Here’s the kind of sentence no fan likes to read: “Starting with the July 2007 trade for Mark Teixeira, and including the December trade for Javier Vazquez as well as Wednesday’s trade for center fielder Nate McLouth, Atlanta has made three prospect-for-veteran trades that would pretty much gut your average farm system.” That’s the appraisal (link requires registration) of Matt Meyers in ESPN The Magazine. But wait.
Meyers also writes: “Because the Braves are so good at developing their own talent, this trade doesn’t cripple them like it might other teams. However, they have given up a boatload of talent … and yet they haven’t been to the playoffs since 2005. Teixeira is gone, Vazquez is still inconsistent, and McLouth isn’t a superstar. It’s hard to shake the feeling that these three recent prospect-for-veteran deals won’t come back to haunt them in the next few seasons.” (Buzz editor’s note: Meyers writes “won’t,” but in context of the article I believe he means “will.”)
Meanwhile, Cliff Corcoran of SI.com credits the Braves for seizing an opportunity in the NL East. But this is his take on McLouth: “An asset at the plate, but he’s not a true impact player.” Corcoran’s conclusion: “This could prove to be a deal in which there is no loser — neither team gave up something they couldn’t afford to lose — but if the Braves aren’t playing baseball in October, it could be, in a literal sense, one in which there’s no real winner.”
The Texas Rangers stand as a case study of what can happen when you’re on the other end of a propects-for-veteran trade (requires registration), writes Christina Kahrl of Baseball Prospectus. Writes Kahrl: “It’s fair to suggest that the sheer quantity of quality added in the deal has made a significant difference for the Rangers, while also coming well shy of propelling the Braves into the postseason.”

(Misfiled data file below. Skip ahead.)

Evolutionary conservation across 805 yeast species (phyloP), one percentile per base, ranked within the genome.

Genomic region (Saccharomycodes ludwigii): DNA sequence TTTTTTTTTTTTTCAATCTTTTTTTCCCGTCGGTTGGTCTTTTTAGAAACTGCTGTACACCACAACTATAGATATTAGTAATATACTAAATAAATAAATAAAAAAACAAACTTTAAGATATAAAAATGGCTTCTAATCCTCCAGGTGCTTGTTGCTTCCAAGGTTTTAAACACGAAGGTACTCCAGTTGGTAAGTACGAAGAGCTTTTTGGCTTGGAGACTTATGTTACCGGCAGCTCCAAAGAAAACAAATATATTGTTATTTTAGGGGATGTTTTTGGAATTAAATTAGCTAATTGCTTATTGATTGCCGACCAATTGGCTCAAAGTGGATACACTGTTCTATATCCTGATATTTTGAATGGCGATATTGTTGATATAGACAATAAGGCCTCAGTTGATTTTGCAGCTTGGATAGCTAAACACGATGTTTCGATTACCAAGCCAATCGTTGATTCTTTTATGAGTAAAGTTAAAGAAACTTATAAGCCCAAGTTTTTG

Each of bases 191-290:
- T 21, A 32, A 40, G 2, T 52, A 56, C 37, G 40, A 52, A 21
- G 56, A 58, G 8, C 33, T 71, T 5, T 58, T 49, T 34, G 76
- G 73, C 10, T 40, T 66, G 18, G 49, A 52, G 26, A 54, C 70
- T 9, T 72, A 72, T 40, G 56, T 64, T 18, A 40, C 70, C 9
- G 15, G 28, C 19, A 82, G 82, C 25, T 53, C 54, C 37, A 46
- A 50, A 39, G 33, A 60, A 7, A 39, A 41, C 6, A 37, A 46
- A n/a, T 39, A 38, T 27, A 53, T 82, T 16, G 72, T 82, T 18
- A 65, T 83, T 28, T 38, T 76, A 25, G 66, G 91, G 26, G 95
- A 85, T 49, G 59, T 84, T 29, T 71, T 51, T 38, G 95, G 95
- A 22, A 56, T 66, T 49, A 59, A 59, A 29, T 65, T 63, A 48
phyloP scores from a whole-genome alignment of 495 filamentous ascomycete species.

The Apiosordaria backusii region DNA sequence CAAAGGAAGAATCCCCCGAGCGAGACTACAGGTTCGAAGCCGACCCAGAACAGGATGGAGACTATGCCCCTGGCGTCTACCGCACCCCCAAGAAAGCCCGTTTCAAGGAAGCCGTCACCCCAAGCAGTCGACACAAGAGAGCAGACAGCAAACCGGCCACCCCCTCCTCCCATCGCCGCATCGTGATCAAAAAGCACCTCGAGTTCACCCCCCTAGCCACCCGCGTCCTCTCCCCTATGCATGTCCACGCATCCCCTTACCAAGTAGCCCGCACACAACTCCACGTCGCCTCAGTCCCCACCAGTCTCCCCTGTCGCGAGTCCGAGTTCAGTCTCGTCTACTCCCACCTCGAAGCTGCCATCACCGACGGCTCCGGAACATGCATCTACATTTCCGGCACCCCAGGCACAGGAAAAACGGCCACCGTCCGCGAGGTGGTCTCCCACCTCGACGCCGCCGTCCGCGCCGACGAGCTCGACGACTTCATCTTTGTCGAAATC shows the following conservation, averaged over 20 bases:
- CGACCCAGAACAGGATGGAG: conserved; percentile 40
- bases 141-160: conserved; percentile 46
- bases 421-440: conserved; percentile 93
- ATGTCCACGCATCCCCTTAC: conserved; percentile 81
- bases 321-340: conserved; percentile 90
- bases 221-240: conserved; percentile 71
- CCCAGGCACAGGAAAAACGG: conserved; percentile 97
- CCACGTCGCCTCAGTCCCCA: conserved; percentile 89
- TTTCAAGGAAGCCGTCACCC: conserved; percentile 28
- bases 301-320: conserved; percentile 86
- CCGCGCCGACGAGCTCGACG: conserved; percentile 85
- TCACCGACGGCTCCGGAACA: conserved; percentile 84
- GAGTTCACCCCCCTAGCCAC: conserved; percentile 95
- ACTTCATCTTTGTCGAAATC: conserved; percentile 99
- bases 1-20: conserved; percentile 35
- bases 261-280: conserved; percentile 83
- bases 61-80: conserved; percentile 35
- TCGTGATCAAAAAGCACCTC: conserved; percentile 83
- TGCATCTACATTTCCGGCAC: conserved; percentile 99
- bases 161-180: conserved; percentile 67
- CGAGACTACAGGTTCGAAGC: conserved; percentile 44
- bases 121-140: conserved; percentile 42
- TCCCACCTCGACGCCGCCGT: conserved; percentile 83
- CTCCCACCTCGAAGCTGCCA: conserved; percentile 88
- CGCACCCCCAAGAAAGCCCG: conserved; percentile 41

Well, now. These wouldn’t seem rave reviews. But I think the length of McLouth’s contract — he’s locked up through 2012 — tips the balance toward the Men of Wren. They had to have a bat and a center fielder, and they got both long-term. And they didn’t give up Tommy Hanson or Jason Heyward to do it.
There was likewise much discussion over Joe Johnson’s underwhelming playoff performance, but Michael Gearon Jr., one of the Hawks’ several owners, said in an interview with J. Scott Trubey of the Atlanta Business Chronicle that Johnson suffered from “an undisclosed foot injury the second half of the season.” And here we thought the guy was just tired.
In its latest mock draft, The Hoops Report has the Hawks taking Ty Lawson of North Carolina in Round 1. In his latest mock, Sean Deveney of Sporting News Today has them taking Jeff Teague of Wake Forest.
But not all point guards are created equal. Chad Ford of ESPN.com rated those available and had Teague No. 6 among PGs and Lawson No. 9 (requires registration), which wouldn’t necessarily be the way I’d see it. (Ford has Eric Maynor of VCU No. 8.) And sure enough, Ford has the Hawks taking Teague (requires registration) with the 19th pick in his latest mock.
And who does NBAdraft.net have the Hawks taking? Not a point guard, but Tyler Hansbrough. If that happens, you’ll hear the boos all the way to Chapel Hill.
One thing more: NBAdraft.net no longer has Gani Lawal on its 2009 board. He’s listed instead as the 20th pick in the 2010 draft. Does that mean he’s returning to Georgia Tech? There has, it should be said, been no official announcement. But it’s enough to make you go, “Hmmm.”
In an interview with Matt Hayes of Sporting News Today, Mark Richt said that, in meetings with his players after spring practice, he asked each for the name(s) of the team leader(s). Said Richt: “They could write one guy or five guys, and 107 guys wrote Joe Cox.”
Esteemed former colleague Mark Schlabach of ESPN.com has found, through an open records request (a Schlabach staple) that Georgia signee Robert Dozier’s score of 1,260 on his SAT back in December 2003 raised enough concerns that he was asked to re-take the test. When he did, in June 2004, he scored 720. Georgia denied his application for admission two months later.
Dozier, of Lithonia, wound up at Memphis and started at forward on the team that came within an eyelash of the 2008 NCAA title. He figures to be taken in Round 2 of the NBA draft.
And before you start saying, “Aha! Another Jim Harrick recruit!”, it should be noted that Dennis Felton was Georgia’s coach in December 2003.